‘India has to ensure it carries everybody along’

UNDP’s Chhibber on why India has not been able to create enough jobs and why allowing retail FDI is not a big deal
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First Published: Sun, Nov 11 2012. 11 20 PM IST
Chhibber says foreign direct investment in retail will be a good signal that India is opening up but the move’s immediate benefits will not be that great. Photo: Pradeep Gaur/Mint
Chhibber says foreign direct investment in retail will be a good signal that India is opening up but the move’s immediate benefits will not be that great. Photo: Pradeep Gaur/Mint
Updated: Mon, Nov 12 2012. 12 40 AM IST
New Delhi: Ajay Chhibber has been the assistant secretary-general and regional director at the United Nations Development Programme (UNDP) in charge of the Asia-Pacific since April 2008. Before UNDP, Chhibber had worked with the World Bank for 25 years. He has been offered the job to head the newly proposed independent evaluation office by the Planning Commission. Chhibber hasn’t accepted the offer. During his recent visit to India, he spoke in an interview about why India has not been able to create enough jobs during its high-growth years and why allowing foreign investment in retail is not such a big deal as it is made out to be.
Edited excerpts:
Do you think the development path India is following is the right one and will lead to poverty eradication and social justice?
India’s story is both a positive story and perhaps a story where more could be done. Positive story in the sense our aspiration is now 9-10% growth with faster reduction in poverty. As you can see, most people are disappointed with 6% growth. What is interesting to me is that we used to have the fast-growing states in west and south India and we had the so-called BIMARU (Bihar, Madhya Pradesh, Rajasthan, Uttar Pradesh) states. But if you look at the growth rate now of the BIMARU states, they have also picked up very substantially.
If you look at a decade, from 2001 to 2010, the BIMARU states have grown as fast as the (traditionally) fast-growing western and southern states. If you look at the last five years, they have grown faster. So there is this awakening of the sleepy part of India, which may actually do very good.
But we can’t just look at the GDP (gross domestic product) numbers because we have to ensure that those people who have actually been left behind, there is rising inequality, there is very high malnutrition in the country and there is this huge inequality in access to health, education, water and sanitation. So that’s the picture we have. But the elephant has now woken up and is on the move. We have to now adjust and ensure that the elephant keeps moving and we also have to ensure that we are carrying everybody along with us.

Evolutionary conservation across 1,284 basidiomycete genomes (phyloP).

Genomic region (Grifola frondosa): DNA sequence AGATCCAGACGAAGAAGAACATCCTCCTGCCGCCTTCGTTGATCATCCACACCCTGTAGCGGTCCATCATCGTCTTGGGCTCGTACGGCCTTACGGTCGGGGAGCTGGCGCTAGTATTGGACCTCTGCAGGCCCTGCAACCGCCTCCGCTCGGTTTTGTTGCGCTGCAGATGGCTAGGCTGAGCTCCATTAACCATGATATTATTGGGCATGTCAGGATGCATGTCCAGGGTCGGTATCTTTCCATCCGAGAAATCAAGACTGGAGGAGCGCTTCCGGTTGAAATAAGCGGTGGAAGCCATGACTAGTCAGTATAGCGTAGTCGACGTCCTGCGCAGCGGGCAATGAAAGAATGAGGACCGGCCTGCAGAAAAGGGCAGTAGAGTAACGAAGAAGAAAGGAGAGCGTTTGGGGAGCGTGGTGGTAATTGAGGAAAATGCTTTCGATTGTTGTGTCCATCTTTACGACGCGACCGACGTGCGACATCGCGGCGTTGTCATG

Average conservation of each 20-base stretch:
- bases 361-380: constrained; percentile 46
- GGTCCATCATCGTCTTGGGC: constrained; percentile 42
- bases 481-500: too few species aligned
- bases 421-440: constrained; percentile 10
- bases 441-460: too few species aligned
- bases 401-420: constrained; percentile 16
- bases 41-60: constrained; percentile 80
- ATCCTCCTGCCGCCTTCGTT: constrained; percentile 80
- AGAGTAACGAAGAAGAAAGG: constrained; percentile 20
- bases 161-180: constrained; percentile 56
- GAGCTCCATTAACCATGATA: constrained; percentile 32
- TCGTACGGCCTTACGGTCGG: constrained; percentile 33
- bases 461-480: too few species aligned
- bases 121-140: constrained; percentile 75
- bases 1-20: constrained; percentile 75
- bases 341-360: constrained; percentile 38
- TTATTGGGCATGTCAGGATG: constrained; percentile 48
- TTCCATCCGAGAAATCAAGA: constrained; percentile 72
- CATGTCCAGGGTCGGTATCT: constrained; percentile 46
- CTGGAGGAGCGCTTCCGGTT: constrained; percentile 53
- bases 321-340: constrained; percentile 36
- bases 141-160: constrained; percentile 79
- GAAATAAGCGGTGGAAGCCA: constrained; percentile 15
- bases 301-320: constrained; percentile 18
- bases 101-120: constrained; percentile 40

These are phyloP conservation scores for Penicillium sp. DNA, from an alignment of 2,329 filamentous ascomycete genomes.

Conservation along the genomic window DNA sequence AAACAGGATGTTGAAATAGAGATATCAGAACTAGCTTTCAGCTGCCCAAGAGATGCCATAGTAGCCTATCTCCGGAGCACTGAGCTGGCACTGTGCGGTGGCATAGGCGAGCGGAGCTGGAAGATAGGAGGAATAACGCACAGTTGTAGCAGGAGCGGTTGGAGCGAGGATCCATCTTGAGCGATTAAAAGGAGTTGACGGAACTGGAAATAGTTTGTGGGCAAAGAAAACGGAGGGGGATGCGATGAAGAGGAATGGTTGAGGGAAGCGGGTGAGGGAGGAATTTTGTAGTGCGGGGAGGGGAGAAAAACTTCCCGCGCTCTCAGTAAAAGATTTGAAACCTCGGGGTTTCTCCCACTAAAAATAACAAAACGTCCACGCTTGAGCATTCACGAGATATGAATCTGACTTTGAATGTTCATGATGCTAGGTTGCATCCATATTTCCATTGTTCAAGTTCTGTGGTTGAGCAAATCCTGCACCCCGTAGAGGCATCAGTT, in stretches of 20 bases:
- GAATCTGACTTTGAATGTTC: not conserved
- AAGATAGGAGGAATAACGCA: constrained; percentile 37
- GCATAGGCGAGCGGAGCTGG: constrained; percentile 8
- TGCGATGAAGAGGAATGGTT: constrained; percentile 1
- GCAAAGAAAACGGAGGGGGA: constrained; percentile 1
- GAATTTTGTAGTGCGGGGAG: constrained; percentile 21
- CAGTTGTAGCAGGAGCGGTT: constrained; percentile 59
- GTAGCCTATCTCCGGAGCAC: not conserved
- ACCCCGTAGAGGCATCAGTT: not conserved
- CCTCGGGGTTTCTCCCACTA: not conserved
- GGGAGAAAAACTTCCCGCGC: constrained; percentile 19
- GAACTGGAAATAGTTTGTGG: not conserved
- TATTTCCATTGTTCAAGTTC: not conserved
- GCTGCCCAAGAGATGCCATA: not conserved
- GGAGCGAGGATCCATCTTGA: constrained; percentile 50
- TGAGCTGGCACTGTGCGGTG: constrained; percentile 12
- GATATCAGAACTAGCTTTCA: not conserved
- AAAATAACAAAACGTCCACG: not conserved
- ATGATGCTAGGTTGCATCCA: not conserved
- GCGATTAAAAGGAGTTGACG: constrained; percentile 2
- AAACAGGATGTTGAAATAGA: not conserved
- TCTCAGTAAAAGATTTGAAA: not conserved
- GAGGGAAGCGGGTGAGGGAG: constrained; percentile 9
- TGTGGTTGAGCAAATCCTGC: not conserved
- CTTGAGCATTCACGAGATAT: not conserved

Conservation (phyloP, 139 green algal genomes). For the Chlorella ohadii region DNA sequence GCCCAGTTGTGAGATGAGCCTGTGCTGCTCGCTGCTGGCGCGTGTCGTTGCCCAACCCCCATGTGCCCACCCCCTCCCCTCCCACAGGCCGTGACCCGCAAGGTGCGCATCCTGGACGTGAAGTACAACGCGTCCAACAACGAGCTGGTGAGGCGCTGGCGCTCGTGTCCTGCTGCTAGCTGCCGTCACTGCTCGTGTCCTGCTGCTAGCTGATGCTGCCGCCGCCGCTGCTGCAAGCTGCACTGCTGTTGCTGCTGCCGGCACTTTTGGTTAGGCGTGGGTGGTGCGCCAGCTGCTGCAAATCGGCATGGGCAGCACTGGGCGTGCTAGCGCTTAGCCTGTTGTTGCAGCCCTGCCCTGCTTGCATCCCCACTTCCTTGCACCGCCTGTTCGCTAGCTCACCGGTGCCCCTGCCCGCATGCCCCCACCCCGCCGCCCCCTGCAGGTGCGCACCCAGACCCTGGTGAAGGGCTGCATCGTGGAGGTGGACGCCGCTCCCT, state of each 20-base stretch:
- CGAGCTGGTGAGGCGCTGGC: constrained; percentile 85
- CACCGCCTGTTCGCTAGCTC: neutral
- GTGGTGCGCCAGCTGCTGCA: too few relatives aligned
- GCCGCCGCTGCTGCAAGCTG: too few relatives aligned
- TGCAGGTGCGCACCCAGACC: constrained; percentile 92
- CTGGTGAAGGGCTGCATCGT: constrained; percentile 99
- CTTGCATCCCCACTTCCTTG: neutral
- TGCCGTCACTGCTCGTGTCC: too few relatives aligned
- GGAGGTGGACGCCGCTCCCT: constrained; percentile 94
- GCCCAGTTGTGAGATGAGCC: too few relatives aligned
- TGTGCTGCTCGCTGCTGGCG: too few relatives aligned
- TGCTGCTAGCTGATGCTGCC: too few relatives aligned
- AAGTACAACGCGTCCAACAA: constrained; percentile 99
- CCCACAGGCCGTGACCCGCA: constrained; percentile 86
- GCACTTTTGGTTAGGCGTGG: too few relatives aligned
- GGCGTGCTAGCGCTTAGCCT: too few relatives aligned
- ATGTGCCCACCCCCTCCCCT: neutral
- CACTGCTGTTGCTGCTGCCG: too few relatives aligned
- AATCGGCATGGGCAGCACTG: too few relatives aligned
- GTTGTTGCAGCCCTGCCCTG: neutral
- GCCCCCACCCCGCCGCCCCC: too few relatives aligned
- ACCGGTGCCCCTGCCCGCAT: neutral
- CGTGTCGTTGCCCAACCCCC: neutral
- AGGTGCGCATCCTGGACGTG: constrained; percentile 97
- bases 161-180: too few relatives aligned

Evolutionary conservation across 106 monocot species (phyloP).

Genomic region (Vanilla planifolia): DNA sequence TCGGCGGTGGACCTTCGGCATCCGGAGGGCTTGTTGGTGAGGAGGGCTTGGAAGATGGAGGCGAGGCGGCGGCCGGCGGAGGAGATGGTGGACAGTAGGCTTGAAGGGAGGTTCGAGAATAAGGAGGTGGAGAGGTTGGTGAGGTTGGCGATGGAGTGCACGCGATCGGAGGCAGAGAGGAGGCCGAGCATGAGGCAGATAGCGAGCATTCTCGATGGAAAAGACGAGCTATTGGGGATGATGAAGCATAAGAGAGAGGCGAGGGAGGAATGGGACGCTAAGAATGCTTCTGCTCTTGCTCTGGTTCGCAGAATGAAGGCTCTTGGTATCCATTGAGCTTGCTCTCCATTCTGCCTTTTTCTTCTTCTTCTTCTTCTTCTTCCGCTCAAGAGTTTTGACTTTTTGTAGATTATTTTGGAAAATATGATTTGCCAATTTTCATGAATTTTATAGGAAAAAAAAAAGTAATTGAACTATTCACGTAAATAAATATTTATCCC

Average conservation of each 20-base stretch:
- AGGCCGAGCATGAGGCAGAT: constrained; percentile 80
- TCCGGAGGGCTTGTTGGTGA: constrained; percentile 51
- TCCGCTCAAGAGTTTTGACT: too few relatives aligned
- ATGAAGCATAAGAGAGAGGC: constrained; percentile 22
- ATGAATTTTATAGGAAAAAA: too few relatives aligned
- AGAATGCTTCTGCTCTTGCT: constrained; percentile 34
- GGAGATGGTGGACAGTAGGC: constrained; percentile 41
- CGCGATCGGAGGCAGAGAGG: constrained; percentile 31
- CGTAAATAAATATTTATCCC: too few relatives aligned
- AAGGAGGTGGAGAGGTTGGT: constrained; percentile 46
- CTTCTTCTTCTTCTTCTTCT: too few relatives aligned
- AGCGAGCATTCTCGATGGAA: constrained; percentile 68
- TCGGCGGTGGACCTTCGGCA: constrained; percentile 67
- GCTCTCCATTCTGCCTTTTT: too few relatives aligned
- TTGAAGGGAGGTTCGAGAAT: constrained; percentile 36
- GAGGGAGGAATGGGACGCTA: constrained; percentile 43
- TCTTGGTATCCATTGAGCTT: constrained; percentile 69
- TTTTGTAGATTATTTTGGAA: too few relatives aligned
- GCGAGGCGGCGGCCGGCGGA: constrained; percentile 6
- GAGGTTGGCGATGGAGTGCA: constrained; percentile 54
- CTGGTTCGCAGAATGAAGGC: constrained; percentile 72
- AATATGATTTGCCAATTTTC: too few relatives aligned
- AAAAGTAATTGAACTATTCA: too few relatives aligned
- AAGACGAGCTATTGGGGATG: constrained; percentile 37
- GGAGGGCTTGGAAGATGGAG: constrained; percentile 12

But it is often said that the kind of high growth we saw in the last couple of years actually did not lead to the kind of job creation one would expect. So what went wrong with the policy?
It is true that our growth could be much more employment-intensive. We have had fast growth but our employment intensity, or the number of jobs created for each percentage increase in growth, is much lower than other Asian economies, considerably lower than China, for example. So, we have to find a way to not just grow fast but to make sure that people are getting jobs. I think the big issue there is that we have not focused as much on the manufacturing job creation. Without the manufacturing jobs, you cannot make a big dent on poverty.
Poverty has gone down because of growth, but it has gone down three times lower than China, two times lower than even Indonesia. So we could have done a lot more poverty reduction with the kind of growth we had. Now, of course, the growth itself has slowed down. So the challenge for us is very clear, we have to raise the growth rate. But growth has to be in areas that will create many more jobs with it than what the case was in the past. The secret to that is clearly manufacturing employment job creation.
But the challenge that manufacturing is currently facing is on the land acquisition front. How does one balance between the right of land owners and the need for industrialization?
There are three factors that are holding back manufacturing. One is this issue of land. It’s not that people will not give up their land, but at what price? So more clarity on the land acquisition policy will help. People also need to realize that when they ask for land for manufacturing establishments, there should be reasonable demand for land. There is some feeling sometimes that people take much more land than they need because this is seen as an opportunity to get hold of more land. So all this needs to be clarified more carefully.
But there are two other factors that are holding it back. One is infrastructure such as in power, which still remains a big bottleneck. And then there is the labour issue. There are labour laws in this country ostensibly to protect labour but actually end up hurting labour because they make it very difficult to set up plants. You don’t go for large-scale plants and you end up doing more of subcontracting. Your secondary suppliers then can use more contractual labour.